While the past year has seen mega changes in moviemaking and the ways in which we experience cinema, we still hold the art near and dear to our collective heart, especially in Los Angeles. After decades of longing and years of design and construction, the Academy of Motion Picture Arts and Sciences, celebrating its own, is expected to open its museum September 30. Located along Los Angeles’s Miracle Mile, the project entails total renovation of the historic May Company building with its unmistakable Streamline Moderne façade (now named the Saban Building) plus a new Sphere Building of curved concrete panels, glazing, steel, and capped with a glass dome. Connections come with pedestrian bridges at mezzanine and fifth floor levels leading to an overall area encompassing 300,000 square feet. Executed by Renzo Piano Building Workshop, Gensler as executive architects, Studio Pali Fekete Architects for contribution to concept design, and, for exhibition design, wHY Architecture whose founder Kulapat Yantrasast poetically comments: “I design to achieve storytelling. Cinema and good design are a way to promote empathy.” Another award-winner, actor and trustee Laura Dern helped to tell the story giving Interior Design and privileged press members a virtual tour prior to opening.
Oh, the things we saw. Galleries designed for permanent and temporary exhibits touched upon every aspect of filmmaking. Screenplays and storyboards where it all starts. A deep dive into the Wizard of Oz, ruby slippers included. A screening room dedicated to image through collaborations with production and set designers and directors of photography. Galleries exploring identity by means of costumes, hair, and makeup. Galleries focusing on sound, animation, special effects, and international filmmakers. In the lobby of the Saban Building, the glass-walled Spielberg Family Gallery introduces visitors to Stories of Cinema while on the fourth floor, the 11,000-square-foot Marilyn and Jeffrey Katzenberg Gallery presents a retrospective of Hayao Miyazaki, the first in North America, as its inaugural exhibit and "Regeneration: Black Cinema 1898-1971" follows. Of course, there are screening theaters: the 1,000-seat David Geffen and 288-seat Ted Mann. And of course, there is a space dedicated to the golden figurine itself, a roomful of glowing Oscars signaling the utmost in cinematic recognition.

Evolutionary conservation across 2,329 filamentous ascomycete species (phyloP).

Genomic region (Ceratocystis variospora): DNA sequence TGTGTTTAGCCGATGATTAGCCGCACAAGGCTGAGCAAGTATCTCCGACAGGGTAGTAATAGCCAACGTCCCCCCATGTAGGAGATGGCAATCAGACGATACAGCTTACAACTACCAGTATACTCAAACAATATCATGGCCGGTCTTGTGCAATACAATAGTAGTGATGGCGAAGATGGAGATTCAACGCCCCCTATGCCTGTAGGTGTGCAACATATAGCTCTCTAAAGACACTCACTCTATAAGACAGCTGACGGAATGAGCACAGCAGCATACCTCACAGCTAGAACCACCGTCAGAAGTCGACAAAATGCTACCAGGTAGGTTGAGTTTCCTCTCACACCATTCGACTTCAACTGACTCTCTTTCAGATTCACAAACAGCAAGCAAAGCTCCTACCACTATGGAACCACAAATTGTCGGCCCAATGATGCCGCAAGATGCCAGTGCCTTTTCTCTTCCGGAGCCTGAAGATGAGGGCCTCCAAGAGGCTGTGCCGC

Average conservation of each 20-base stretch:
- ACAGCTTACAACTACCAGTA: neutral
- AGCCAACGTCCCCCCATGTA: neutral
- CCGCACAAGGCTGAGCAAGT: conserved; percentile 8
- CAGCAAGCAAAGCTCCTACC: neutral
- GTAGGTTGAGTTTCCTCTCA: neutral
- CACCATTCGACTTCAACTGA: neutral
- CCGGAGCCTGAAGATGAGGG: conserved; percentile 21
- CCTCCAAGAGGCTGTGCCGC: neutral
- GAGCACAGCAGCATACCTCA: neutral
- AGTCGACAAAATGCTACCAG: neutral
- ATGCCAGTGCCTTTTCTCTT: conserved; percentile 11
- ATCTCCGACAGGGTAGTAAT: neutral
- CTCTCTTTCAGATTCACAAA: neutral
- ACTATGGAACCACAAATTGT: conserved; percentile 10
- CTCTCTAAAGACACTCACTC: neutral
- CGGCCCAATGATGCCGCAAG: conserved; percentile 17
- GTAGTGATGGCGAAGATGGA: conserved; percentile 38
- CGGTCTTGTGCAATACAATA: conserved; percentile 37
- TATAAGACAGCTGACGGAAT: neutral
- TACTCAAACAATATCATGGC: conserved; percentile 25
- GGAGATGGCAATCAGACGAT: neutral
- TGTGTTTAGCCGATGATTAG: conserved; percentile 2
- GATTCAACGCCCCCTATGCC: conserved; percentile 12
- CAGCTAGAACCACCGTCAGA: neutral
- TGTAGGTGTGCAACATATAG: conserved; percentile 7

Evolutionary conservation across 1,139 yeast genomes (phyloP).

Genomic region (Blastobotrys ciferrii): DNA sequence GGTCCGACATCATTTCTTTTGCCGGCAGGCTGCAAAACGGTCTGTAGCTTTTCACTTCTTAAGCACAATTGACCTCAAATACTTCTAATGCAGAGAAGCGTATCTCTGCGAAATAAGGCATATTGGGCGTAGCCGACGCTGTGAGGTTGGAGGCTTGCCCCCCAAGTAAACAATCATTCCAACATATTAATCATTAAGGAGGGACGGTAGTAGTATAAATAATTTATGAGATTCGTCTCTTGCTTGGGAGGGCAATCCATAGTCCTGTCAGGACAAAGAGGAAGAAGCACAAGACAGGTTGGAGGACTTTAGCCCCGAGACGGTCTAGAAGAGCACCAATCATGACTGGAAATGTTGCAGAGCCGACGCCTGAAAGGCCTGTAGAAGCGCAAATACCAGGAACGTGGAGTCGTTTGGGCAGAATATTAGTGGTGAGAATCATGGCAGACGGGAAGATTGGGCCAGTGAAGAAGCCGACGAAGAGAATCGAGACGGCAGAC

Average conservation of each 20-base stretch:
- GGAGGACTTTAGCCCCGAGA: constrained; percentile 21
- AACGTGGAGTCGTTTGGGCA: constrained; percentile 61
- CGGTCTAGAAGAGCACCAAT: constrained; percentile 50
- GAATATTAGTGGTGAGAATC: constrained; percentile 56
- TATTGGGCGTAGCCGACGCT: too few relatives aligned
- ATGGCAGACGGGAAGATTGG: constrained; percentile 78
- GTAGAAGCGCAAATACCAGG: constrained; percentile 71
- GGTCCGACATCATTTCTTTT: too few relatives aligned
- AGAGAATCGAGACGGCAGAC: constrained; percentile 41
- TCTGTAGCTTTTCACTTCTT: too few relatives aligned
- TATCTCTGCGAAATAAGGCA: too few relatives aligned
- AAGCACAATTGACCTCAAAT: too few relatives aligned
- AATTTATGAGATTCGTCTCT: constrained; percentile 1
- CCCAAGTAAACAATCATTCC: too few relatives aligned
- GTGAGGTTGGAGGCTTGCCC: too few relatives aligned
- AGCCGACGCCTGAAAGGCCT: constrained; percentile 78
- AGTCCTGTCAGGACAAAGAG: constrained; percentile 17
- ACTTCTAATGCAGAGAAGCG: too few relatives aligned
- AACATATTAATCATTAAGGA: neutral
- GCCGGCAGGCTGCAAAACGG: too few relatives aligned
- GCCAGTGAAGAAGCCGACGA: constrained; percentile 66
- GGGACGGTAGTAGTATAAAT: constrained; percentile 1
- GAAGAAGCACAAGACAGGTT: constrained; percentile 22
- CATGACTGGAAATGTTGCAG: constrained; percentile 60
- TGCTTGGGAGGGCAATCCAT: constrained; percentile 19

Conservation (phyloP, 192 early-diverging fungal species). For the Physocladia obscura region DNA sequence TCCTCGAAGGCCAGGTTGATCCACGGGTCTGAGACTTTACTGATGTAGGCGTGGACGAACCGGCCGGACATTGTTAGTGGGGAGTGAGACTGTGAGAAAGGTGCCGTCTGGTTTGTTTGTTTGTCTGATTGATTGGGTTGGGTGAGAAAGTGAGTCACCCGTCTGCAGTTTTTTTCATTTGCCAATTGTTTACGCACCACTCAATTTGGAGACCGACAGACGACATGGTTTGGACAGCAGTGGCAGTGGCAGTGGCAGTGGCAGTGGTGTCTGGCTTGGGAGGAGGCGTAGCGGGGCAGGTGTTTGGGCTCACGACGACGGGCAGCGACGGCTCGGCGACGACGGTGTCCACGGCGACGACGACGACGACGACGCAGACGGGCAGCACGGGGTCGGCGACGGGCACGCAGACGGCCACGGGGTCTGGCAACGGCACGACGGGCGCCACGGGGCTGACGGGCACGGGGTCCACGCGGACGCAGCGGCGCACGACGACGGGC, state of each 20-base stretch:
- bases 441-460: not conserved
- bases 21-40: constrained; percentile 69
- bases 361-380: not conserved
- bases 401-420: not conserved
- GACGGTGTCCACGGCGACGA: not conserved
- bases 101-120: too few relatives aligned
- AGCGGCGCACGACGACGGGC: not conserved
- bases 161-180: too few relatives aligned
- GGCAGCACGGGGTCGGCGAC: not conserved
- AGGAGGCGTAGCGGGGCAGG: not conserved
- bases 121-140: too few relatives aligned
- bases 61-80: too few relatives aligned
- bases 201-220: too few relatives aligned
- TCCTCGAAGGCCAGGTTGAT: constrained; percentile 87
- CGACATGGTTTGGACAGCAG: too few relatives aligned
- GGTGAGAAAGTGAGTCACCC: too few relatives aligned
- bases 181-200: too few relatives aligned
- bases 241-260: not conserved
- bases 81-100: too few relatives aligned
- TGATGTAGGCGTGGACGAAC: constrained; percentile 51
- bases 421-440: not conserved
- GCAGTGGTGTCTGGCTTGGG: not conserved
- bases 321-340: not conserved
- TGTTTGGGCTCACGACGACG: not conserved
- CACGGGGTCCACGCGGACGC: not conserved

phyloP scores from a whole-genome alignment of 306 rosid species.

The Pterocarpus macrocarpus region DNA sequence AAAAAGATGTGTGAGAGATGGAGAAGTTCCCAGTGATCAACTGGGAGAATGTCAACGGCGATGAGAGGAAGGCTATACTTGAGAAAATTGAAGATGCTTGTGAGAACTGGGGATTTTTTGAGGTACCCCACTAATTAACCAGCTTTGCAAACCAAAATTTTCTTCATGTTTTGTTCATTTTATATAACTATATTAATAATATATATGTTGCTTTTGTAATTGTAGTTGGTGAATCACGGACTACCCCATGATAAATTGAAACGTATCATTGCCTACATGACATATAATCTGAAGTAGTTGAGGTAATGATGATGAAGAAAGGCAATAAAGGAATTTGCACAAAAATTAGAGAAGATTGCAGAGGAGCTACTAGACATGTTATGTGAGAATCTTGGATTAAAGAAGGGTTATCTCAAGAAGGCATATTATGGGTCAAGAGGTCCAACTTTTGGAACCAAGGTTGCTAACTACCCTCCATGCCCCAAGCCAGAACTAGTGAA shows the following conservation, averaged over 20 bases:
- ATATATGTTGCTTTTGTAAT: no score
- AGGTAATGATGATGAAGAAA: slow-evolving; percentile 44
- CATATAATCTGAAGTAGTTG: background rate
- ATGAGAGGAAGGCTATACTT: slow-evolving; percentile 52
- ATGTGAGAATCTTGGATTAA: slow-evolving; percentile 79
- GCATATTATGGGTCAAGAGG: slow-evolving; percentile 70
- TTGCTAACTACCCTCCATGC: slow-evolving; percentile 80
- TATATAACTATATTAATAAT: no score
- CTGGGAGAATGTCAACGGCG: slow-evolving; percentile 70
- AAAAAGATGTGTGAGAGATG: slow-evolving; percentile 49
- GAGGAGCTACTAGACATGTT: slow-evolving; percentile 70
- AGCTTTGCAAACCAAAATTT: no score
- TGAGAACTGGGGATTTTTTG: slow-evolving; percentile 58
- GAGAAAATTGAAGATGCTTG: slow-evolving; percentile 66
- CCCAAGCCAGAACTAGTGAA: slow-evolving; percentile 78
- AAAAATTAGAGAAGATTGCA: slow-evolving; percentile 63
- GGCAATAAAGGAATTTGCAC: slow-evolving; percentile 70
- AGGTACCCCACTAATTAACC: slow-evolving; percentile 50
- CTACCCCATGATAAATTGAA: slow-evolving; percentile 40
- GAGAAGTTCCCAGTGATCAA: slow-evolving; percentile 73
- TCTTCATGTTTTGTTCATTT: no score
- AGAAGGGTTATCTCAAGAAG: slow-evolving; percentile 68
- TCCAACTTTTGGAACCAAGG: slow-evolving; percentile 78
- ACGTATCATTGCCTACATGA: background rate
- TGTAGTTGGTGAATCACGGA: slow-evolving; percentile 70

Prior to opening, the Museum will present a series of virtual conversations. Join Whoopi Goldberg, Sophia Loren, Marlee Matlin, and Buffy Sainte-Marie in Breaking the Oscar Ceiling (April 22); composer Hildur Guðnadóttir (May 18); and the incomparable Spike Lee (September 7). Who knows? We might just experience an in-person, big-screen film before the April 25 Academy Awards ceremony.